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Imagine that you have a good idea, perhaps even a great idea, for a product that might help humanity--and, of course, make some money along the way. So you start your company and a few years later raise hundreds of millions of dollars by selling stock to the public.
Years go by, and the value of your stock swells and deflates depending on news of your progress. Then one disastrous day, your idea goes up in smoke. Maybe it wasn't ever workable, maybe the timing was off, maybe you got something a little wrong. For whatever reason, you never actually produce a widget; you never make a sale.
In most businesses, what happens next is simple: You go broke. After all, no product, no profit.
Unless you worked in the brave new world of biotechnology. Then you could walk away a millionaire. It happened in Boulder.
Late last year, after nearly fifteen years in business, Synergen Inc. ceased to exist. The value of its publicly traded stock had plummeted following the failure of a medication the company hoped would combat deadly infections. In November, Synergen's directors voted to sell to Amgen Inc., the largest biotech company in the world.
Despite Synergen's spectacular disintegration, its executives emerged unscathed. Here's how:
Well-timed stock sales: Many top executives had the foresight to sell large blocks of stock when Synergen was trading at its peak, making them instant millionaires.
Repriced stock options: In August 1994, just after the company laid off 60 percent of its workforce, Synergen's board of directors voted to lower the purchase price of stock options available to company employees. This controversial courtesy--which the board had granted its executives on other occasions--was not extended to public stockholders, who simply lost money when Synergen's stock dropped. But it was particularly helpful to the company's executives, who held tens of thousands of stock options from their salary packages and bonuses.
A golden parachute: Thanks to some last-minute maneuvering in the company's final months--including new contracts written just weeks before it was sold to Amgen--Synergen's top officers left with a severance package that started with three years' salary. For the company's top-paid executive, CEO Greg Abbott, that provision alone called for a goodbye check worth three quarters of a million dollars.
Synergen Associates was founded in January 1981 by four University of Colorado scientists, who planned to research and develop various genetic-engineering techniques. According to state records, the company was incorporated as Synergen Inc. in 1983.
Biotechnology--the business of cloning the body's own proteins and then using them to fight diseases--is not for the faint of heart. It is a long, bumpy and ultimately uncertain road from a good idea to a product. It can take hundreds of millions of dollars and more than a decade of lab work just to lay the necessary groundwork.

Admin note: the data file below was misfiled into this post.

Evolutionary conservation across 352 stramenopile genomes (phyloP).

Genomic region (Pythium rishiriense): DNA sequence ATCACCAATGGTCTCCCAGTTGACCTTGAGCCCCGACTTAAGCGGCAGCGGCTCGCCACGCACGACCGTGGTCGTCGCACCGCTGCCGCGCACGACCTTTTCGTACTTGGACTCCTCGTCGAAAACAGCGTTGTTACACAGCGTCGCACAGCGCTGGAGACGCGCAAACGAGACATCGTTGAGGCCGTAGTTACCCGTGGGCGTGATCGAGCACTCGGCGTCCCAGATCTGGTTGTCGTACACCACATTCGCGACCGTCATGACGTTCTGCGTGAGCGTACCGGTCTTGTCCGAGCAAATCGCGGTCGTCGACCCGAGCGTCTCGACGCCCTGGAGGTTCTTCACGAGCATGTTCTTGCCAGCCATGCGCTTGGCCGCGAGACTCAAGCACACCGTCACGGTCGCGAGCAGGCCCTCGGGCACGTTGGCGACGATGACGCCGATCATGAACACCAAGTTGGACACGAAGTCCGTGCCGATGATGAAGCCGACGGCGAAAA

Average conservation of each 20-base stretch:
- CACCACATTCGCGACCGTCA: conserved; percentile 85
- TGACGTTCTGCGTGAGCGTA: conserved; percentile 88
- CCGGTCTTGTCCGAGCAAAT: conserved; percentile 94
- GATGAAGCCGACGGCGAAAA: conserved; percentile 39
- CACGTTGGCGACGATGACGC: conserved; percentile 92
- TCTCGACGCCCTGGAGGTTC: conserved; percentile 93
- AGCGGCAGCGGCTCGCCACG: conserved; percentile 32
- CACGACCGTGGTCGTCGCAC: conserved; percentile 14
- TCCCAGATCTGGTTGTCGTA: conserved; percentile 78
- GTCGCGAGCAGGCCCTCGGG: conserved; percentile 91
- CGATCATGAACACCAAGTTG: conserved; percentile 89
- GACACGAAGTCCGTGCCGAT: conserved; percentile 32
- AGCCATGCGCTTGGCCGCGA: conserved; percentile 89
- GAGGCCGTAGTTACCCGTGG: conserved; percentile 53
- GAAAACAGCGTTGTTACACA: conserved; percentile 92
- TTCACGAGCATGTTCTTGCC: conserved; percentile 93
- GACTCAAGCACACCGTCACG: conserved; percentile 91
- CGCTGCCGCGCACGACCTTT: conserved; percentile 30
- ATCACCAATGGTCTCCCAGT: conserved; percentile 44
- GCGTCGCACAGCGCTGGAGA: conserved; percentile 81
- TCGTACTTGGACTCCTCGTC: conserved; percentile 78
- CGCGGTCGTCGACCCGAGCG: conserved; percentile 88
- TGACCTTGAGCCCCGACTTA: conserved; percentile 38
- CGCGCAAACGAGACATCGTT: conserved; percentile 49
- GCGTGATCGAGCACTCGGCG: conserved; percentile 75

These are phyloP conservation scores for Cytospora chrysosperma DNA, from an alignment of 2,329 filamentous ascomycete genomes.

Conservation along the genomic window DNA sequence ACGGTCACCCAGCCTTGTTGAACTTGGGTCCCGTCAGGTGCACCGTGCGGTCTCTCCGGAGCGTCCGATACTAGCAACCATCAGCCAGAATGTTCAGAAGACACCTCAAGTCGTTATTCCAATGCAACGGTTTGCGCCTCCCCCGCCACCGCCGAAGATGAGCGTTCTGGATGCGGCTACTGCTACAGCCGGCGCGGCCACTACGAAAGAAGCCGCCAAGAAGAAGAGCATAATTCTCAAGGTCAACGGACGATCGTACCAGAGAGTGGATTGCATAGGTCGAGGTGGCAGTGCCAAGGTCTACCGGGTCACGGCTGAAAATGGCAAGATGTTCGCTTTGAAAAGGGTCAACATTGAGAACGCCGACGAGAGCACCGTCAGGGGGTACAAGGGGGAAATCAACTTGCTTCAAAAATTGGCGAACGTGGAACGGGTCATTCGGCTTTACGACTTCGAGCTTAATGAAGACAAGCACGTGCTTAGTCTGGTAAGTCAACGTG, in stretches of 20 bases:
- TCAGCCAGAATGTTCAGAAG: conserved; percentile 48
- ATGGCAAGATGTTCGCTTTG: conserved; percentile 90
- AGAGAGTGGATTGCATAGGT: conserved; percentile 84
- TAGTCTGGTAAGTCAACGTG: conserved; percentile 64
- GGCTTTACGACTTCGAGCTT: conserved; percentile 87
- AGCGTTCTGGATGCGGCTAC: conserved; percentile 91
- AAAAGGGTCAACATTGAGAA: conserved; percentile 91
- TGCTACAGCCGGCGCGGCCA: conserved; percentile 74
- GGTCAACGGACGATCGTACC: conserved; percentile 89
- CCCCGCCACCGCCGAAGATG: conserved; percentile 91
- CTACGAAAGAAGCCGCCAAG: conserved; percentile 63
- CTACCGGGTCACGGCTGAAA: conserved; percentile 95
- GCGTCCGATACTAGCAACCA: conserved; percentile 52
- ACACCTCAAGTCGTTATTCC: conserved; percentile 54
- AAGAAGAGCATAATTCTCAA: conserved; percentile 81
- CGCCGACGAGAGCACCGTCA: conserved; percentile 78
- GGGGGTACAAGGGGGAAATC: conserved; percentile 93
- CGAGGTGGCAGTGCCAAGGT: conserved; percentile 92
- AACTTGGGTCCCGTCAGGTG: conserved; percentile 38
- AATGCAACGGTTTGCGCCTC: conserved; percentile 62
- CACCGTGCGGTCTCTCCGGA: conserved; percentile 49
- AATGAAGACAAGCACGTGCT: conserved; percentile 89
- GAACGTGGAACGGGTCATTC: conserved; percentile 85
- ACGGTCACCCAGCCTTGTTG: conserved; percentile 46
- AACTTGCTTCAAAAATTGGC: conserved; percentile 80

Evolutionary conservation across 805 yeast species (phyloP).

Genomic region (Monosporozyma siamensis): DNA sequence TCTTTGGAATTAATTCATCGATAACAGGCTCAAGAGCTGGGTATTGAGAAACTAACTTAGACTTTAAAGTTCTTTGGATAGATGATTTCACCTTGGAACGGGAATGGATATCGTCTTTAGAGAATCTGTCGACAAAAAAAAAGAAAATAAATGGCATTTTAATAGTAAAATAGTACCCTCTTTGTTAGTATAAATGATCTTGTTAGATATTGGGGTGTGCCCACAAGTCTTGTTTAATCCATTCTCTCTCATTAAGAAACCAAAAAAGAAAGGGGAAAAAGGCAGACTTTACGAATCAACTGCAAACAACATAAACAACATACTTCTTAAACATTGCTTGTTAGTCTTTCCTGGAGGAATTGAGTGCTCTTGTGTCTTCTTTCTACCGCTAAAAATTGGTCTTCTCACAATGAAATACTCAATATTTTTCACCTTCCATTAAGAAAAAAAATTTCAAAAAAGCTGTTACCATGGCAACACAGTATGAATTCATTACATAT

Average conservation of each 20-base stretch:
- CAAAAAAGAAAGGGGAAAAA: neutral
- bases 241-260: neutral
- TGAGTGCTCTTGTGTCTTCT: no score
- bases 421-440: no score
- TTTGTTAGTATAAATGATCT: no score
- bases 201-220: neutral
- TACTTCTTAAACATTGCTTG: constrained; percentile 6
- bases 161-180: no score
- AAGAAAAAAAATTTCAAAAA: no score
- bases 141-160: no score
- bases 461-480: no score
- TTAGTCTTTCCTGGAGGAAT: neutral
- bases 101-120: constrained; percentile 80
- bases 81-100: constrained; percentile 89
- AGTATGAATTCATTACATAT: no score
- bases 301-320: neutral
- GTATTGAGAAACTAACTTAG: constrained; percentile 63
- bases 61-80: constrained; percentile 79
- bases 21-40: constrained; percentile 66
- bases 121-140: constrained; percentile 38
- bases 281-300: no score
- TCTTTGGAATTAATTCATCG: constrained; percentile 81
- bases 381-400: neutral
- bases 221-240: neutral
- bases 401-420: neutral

Which is why Synergen didn't really begin to take off until relatively recently. In its early years, Synergen teamed up with other biotech companies to do basic research and completed some small projects for commercial ventures, including Coors. Along the way, two of the original founders, Larry Gold and Marvin Caruthers, departed to pursue other research. A third, David Hirsh, left the company's day-to-day operations several years ago; today he teaches at Columbia University. Larry Soll stayed.
In 1990 Synergen launched human trials for its most promising product, a drug called Antril. The company touted Antril as a treatment for sepsis, a deadly spread of bacteria resulting from infection. Sepsis affects a half-million people every year in this country alone; nearly half of them die from it. Though tragic in human terms, such large numbers are encouraging news to investors and optimistic biotech companies.
Sepsis is an enormously complex condition, and several recent attempts to develop drugs to treat it all ended in failure. This is hardly unusual; industry analysts estimate that only one fifth of the proposed products that make it to human clinical trials eventually get approved by the Food and Drug Administration.
But in the business of biotechnology, a company need never produce anything in order for people to buy in. Because of the simple potential to earn huge profits, investors are willing to pour hundreds of millions of dollars into research that is odds-on to fail.
That's what happened with Synergen and Antril. Given the large potential market and Antril's promising early results, Synergen quickly became a hot property. By the end of 1990 its stock was selling at $17.25--a 263 percent gain in value over two years.
In 1991 the company raised more money, funds necessary to shepherd Antril through the clinical-testing and government-regulation processes. The public offering was successful, and Synergen soon had a $300 million bank account built on the promise of Antril.
That same year, the company moved the drug into Phase II clinical trials. While Phase I trials are meant to show a drug is safe, Phase II tests aim to prove it has some sort of positive effect on patients. (Phase III tests, the final stage before FDA approval, are designed to confirm Phase II results with more patients.)
By the end of 1991 Synergen's stock was burning up Wall Street. Shares closed the year selling at $68.50, four times their price just a year before. The heady environment was enough to make executives cocky. When one analyst criticized the company, according to an anecdote quoted in Business Week, co-founder and chairman Larry Soll mailed him a tin of Shinola shoe polish and a pile of plastic dog shit. An accompanying note suggested the analyst couldn't tell the difference.